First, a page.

FAA Feedback: Wet Paper Bag of Responsibility

Who is responsible for the airworthiness of an aircraft? Is the pilot? The owner? Or the mechanic? Who has to ensure that the aircraft is airworthy?

April 1997 issue of Aircraft Maintenance Technology

In the past 10 years as one of FAA headquarters part-time, talking heads, it’s my lot in life not only to explain the Federal Aviation Regulations, but also to defend them at over 420 safety presentations. It’s not easy standing up there all alone; I sit down on scar tissue.

At these meetings attended by both mechanics and pilots, the second most asked question from the audience is, “Who is responsible for the airworthiness of an aircraft?” Is the pilot? The owner? Or the mechanic? Who has to ensure that the aircraft is airworthy?

At my last meeting, one rather large, grizzled redheaded mechanic stood up. He was tall, about 40, and with arms so big that he looked like he could bench-press a Harley Davidson motorcycle without so much as a grunt. He smiled sweetly at me, adding to my apprehension, and put the same “who is responsible” question to me in a more memorable way. He said, “Hey, Mr. Fed, who gets to hold the wet paper bag of responsibility? The owner, the pilot, or me?”

Gathering my failing amount of courage, I replied, “All three individuals get to hold the wet paper bag of responsibility.” After a rather long pause, during which time the mechanic, who still remained standing, slowly digested my sage advice, squinted his eyes as if to put me in some imaginary gun sights, and said, “Your answer, Mr. FAA, was a perfect Washington, D.C. reply.”

“How so?” I responded, falling headfirst into his trap.

“Your answer was probably 100 percent right, but it’s 100 percent useless,” he said.

The crowd laughed, the mechanic’s smile got even bigger, and my ears got red. “OK,” I said to the crowd of folks who were enjoying themselves at my expense. “Will you please give me a chance to defend my answer?” I asked the crowd, but at the same time feeling like a fallen gladiator hoping that Nero was in a good mood. A series of nods from the audience gave me the encouragement to try to make my point. I even got a nod from the mechanic as he sat down to enjoy my discomfort.

“OK,” I said, taking the high road, “Before we go any further, we need a benchmark, a standard that we can all agree to. The best way I’ve found to reach this standard is to agree on the definition of the term ‘airworthy’.”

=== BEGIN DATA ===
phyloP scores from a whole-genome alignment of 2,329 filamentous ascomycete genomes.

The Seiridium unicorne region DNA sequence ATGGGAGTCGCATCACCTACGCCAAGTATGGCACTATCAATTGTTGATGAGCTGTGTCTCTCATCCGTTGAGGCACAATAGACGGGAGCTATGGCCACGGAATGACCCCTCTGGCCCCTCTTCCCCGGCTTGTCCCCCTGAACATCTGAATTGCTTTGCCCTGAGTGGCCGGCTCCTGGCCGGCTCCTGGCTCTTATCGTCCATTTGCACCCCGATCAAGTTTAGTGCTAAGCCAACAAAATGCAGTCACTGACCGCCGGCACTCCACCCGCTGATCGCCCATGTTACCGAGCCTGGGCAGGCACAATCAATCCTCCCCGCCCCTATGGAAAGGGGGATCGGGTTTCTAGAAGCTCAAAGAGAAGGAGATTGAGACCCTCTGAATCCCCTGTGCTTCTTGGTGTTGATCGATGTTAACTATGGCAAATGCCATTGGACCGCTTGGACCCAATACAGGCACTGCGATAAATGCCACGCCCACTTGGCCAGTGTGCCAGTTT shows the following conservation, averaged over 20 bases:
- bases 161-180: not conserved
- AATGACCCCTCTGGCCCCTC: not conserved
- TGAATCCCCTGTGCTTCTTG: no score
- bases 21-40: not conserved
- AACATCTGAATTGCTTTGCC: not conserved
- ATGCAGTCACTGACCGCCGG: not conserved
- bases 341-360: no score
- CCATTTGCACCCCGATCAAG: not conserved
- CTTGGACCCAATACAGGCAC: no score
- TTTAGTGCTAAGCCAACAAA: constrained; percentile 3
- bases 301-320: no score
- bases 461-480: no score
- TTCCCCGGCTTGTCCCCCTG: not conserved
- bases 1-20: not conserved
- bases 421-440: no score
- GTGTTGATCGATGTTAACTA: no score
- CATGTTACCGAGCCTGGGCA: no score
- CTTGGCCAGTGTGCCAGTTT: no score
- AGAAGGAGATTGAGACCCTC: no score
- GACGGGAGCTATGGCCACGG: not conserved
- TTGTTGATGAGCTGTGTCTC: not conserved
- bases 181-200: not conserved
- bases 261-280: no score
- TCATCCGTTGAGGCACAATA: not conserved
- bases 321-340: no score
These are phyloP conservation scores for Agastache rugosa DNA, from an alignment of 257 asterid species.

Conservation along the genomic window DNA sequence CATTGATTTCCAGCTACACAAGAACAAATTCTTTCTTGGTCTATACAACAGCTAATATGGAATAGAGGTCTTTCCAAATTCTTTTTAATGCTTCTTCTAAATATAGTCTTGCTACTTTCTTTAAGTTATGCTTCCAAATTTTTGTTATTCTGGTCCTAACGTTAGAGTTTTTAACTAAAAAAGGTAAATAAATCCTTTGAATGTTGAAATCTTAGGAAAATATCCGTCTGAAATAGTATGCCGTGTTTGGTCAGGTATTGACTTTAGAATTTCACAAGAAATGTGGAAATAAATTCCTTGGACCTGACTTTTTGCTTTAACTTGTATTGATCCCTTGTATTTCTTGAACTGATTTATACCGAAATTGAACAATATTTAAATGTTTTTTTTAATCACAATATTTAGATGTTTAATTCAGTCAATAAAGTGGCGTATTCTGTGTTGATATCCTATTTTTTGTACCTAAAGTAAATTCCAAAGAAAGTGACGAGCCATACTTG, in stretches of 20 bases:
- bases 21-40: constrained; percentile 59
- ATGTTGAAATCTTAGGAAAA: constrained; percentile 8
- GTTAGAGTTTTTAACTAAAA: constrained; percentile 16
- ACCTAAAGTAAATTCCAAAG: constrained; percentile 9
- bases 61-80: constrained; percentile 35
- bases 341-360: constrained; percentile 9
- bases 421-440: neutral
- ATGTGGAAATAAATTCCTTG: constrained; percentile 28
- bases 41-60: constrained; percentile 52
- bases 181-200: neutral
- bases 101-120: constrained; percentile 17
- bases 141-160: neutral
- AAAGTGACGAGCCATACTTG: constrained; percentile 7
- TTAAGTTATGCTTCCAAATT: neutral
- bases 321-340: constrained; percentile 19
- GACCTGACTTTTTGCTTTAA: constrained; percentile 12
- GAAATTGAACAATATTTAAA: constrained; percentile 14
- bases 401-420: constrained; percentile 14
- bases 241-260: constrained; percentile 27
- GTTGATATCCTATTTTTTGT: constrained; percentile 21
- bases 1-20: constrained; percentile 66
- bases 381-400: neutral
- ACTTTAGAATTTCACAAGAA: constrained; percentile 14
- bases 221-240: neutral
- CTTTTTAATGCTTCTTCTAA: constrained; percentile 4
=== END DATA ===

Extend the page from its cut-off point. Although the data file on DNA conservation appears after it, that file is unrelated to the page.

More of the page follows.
I continued, “You would think that such an important and fundamental aviation term would be defined in Part 1 Definitions and Abbreviations of the Federal Aviation Regulations (FAR); however, this is not the case. But in the last 40 plus years, National Transportation Safety Board case law and civil court decisions generally agree that the term ‘airworthy’ means that an aircraft or one of its component parts, meets its approved type design or properly altered condition and is in a condition for safe operation.”

Seeing no outright opposition, I asked the audience if we can agree that this definition of the term “airworthy” or “airworthiness” is the standard which all three individuals, the owner/operator, the pilot, and the mechanic must meet. The crowd’s agreement to the definition wasn’t what one would call very enthusiastic, but at least it was not hostile, so I pressed on.

Owner’s responsibility

Falling easily into my bureaucratic mode, I said, “Title 14, Part 91, Section 91.409 (a), states that the owner or operator of an aircraft is primarily responsible for maintaining that aircraft in an airworthy condition.

“This includes compliance with Part 39 (airworthiness directives). To comply with these rules, it means that the owner/operator must have the aircraft inspected, ADs performed, life-limited parts called out on the aircraft, engine, or propeller, and the type certificate must be changed when required.”

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